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What The BoJack Horseman Season 6 Trailer Teases About The Series' Ending

All things must eventually come to an end... perhaps even the perpetual misery of BoJack Horseman. 

Netflix has released the trailer for the sixth and final season of the acclaimed animated series, which will be broken into two parts. The trailer teases that, contrary to everything we know about the washed-up, alcoholic BoJack, he might actually be capable of getting his life in order — and that, thanks to a long overdue stint in rehab, there may finally be sunny days ahead for the former star of '90s sitcom Horsin' Around.

The spot is centered on a letter BoJack (Will Arnett) is writing to his friend Diane Nguyen (Alison Brie) from rehab, and his disposition as he narrates the bulk of it may be shocking to fans of the series, who have seen the hapless man-horse pushed into progressively darker places with each season. Throughout it all — his towering and well-deserved insecurity over his Oscar win, his fumbling attempted seduction of the young daughter of a longtime friend, his borderline complicity in the death by overdose of his former co-star Sarah Lynn, and so much more — the show has always carefully parceled out nuggets of hope that the darkness might someday abate for BoJack, and this new spot is the strongest indication yet that with this final season, it will make good on that promise.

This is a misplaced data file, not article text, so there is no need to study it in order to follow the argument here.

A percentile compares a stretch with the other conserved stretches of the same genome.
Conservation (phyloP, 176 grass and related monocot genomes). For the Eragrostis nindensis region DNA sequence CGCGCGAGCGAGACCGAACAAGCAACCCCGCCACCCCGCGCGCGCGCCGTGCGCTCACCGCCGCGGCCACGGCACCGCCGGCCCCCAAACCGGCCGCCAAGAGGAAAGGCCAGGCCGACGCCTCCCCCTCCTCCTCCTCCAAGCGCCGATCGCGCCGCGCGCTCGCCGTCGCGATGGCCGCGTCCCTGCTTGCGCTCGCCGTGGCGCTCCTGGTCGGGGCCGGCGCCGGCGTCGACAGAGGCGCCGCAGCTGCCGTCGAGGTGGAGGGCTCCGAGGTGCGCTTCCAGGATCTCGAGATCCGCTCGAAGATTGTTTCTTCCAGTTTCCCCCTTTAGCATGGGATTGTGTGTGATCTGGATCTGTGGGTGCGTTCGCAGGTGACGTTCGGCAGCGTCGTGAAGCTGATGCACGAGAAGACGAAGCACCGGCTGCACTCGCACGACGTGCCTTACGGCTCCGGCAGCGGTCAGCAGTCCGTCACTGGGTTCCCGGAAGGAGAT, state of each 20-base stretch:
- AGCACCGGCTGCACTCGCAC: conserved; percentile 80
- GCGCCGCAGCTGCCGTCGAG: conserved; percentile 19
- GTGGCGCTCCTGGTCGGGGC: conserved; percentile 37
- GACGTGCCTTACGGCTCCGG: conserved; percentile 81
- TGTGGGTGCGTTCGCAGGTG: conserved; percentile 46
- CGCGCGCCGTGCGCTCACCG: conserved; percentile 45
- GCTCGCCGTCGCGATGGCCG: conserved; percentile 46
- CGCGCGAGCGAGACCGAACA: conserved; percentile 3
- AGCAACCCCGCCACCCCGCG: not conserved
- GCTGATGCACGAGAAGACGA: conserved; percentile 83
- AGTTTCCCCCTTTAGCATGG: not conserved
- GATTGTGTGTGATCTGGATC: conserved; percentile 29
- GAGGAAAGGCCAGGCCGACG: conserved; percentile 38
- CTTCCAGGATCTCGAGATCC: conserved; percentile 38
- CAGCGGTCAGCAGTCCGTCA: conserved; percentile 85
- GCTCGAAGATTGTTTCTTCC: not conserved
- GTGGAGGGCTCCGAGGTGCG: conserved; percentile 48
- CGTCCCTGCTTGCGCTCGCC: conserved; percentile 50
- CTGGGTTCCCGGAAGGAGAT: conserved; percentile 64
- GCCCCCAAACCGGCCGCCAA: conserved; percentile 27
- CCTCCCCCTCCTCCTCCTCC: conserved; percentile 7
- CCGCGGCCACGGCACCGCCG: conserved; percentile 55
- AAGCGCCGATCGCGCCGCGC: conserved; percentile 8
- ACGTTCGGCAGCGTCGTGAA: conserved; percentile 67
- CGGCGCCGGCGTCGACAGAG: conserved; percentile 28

The spot opens with what is presumably BoJack's peaceful view from rehab, and we hear his voiceover narrating his letter as portions of it are occasionally scrawled across the screen. "Dear Diane," he begins, "Hello! This is a letter."

This is about as eloquent an opening as we would expect from a guy... er, horse who is known for overthinking his words just a little, but BoJack picks up steam as he rolls along. "Rehab is making me write a letter to a friend, because I guess letter writing is therapeutic," he continues, and the tone of his narration has us dying with curiosity as to whether there was a question mark at the end of that sentence in his letter. He then deadpans: "I hear it did wonders for the Zodiac Killer."

We see BoJack watering plants, doing yoga, and generally taking it easy as he continues, "Anyway, rehab's going fine" — but of course, a quick gag before the title card reassures us that this isn't exactly accurate. We then check in with Princess Carolyn (Amy Sedaris), BoJack's former agent and occasional lifeline, as she adjusts to life with her adopted daughter. "I'm a strong, independent woman, doing it all," her voiceover insists. "I haven't even had a spare minute to think of a name!" We then see that she's talking to Diane, who comforts her with, "Don't worry about it. My parents didn't name me until I was 4, and I turned out great, right?" Princess Caroline, with her silence, basically pleads the Fifth.